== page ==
Evangelicals say Christian refugees are being shut out of the US

REUTERS/Lucas Jackson/File PhotoFILE PHOTO: Protesters gather outside the Trump Building at 40 Wall St. to take action against America's refugee ban in New York City, U.S., March 28, 2017.

A group of evangelical Christians are concerned that only a handful of Christians from the Middle East have been admitted to the US so far this year.

During an Evangelical Immigration Table conference call on Monday, evangelical activists said the US government appeared to have closed the nation's doors to Christians who are seeking asylum from persecution in their home countries in the Middle East.

'These persecuted Christians have almost been entirely shut out in the past six months, during which time just 21 Christians from the Middle East have been admitted to the US as refugees,' said Kathryn Freeman, director of public policy for the Texas Baptist Christian Life Commission, according to The Christian Post.

According to data from the Refugee Processing Center, eight of the Christian refugees admitted to the US this year came from Afghanistan, two were from Iran, seven from Iraq, three from Syria and one was from Saudi Arabia.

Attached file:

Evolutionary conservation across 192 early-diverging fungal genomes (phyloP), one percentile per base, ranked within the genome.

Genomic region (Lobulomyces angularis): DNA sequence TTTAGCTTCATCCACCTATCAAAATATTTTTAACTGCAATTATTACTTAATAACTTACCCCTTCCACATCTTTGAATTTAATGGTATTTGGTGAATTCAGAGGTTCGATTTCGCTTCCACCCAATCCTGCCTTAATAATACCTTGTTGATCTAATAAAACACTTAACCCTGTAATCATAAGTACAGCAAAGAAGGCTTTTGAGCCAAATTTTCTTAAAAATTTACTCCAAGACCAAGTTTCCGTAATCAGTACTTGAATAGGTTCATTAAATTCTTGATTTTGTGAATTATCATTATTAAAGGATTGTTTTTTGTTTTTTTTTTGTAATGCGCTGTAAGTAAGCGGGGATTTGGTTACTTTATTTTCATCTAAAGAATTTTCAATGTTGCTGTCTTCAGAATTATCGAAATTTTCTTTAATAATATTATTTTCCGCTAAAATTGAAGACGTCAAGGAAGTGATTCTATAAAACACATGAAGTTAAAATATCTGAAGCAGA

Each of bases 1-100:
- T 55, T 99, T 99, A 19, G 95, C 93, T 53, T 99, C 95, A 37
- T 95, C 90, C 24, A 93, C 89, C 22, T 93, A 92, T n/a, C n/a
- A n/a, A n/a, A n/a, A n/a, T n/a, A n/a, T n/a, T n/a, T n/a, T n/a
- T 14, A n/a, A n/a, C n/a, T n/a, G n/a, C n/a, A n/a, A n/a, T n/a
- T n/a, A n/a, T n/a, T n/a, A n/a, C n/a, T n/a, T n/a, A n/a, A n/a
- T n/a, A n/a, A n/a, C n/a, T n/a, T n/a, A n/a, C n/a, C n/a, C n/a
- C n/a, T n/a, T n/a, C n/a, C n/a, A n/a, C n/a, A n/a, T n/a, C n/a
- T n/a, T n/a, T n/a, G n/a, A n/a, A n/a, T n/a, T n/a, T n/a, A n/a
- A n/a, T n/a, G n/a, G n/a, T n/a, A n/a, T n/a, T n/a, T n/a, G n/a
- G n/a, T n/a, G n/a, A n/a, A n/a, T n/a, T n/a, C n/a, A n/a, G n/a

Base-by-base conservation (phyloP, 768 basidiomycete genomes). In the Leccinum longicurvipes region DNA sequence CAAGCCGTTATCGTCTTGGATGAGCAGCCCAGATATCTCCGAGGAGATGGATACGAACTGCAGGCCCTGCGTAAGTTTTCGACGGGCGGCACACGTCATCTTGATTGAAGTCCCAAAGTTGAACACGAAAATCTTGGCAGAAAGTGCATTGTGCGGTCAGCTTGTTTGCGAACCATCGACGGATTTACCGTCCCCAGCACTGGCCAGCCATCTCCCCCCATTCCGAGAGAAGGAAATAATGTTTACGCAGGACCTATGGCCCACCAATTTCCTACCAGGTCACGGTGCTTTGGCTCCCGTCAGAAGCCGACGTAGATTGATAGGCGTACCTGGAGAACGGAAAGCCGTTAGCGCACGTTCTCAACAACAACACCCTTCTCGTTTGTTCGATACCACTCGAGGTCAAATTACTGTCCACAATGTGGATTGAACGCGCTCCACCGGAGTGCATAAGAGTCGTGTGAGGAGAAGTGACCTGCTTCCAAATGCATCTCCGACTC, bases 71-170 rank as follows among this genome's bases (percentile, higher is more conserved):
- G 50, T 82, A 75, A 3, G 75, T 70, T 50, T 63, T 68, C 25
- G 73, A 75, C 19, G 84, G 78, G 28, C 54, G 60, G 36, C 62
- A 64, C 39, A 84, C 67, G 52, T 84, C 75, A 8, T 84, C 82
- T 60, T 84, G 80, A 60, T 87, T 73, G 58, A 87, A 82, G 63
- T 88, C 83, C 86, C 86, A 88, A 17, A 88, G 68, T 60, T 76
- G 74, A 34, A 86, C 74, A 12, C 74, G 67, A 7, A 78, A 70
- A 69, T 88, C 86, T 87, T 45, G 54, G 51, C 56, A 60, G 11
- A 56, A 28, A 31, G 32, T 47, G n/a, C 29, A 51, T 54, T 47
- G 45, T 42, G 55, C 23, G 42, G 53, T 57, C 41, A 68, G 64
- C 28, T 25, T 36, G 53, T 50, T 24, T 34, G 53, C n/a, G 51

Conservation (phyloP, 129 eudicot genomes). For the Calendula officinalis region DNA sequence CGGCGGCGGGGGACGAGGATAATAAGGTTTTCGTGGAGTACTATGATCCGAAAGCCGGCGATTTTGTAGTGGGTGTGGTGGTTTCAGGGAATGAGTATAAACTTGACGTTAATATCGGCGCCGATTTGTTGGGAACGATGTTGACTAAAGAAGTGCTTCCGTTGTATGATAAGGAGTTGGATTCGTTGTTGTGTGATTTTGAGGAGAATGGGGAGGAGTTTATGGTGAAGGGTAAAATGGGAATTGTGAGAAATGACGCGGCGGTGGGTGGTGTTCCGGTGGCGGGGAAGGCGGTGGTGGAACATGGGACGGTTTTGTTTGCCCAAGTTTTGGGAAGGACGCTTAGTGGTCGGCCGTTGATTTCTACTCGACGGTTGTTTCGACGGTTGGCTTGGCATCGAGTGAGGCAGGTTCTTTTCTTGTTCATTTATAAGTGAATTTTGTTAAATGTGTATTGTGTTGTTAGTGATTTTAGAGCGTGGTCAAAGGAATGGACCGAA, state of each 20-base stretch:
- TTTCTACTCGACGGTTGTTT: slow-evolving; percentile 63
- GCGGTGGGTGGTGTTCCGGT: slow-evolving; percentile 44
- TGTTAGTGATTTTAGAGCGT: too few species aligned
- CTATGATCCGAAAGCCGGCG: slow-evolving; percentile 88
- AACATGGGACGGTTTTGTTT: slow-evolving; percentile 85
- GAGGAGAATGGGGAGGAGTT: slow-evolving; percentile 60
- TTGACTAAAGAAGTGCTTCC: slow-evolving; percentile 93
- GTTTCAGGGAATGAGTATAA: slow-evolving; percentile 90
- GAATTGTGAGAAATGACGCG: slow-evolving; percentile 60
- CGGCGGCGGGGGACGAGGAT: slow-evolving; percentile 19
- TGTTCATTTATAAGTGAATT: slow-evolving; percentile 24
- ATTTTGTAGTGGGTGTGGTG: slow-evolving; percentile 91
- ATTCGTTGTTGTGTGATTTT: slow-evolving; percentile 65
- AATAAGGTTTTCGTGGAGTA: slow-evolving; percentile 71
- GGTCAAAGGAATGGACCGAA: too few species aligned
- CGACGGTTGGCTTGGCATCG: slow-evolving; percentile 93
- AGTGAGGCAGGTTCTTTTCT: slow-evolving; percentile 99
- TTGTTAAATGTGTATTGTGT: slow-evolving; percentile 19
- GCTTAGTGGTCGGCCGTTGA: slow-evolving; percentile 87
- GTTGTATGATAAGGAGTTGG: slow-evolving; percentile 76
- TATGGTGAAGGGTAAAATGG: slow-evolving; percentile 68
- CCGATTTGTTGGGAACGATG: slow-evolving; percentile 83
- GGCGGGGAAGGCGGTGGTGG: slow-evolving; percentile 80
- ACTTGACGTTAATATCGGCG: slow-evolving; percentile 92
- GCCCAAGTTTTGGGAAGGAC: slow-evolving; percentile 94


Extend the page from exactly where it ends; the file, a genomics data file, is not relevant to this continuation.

In 2016, under the Obama Administration, a total of 1,315 Middle Eastern Christians were resettled in the US between January 1 and June 19 that year.

The US is expected to resettle less than the 45,000 cap that was set by President Donald Trump for 2018.

The Trump administration only admitted a total of 29,725 refugees in 2017, compared to 99,183 refugees resettled during the previous year under the Obama administration.

Last week, the Southern Baptist Convention approved resolutions that were aimed at addressing the global refugee crisis and immigration.

Freeman said that many Baptist churches have already launched ESL programs and are actively serving refugee communities in Texas.

She said that as many as 9,000 refugees have been resettled in Texas in 2016, but she expects that only 1,500 will be resettled in the state this year due to the slowdown in admissions. 'Other states are obviously experiencing similar declines,' she said, according to The Christian Post.

 

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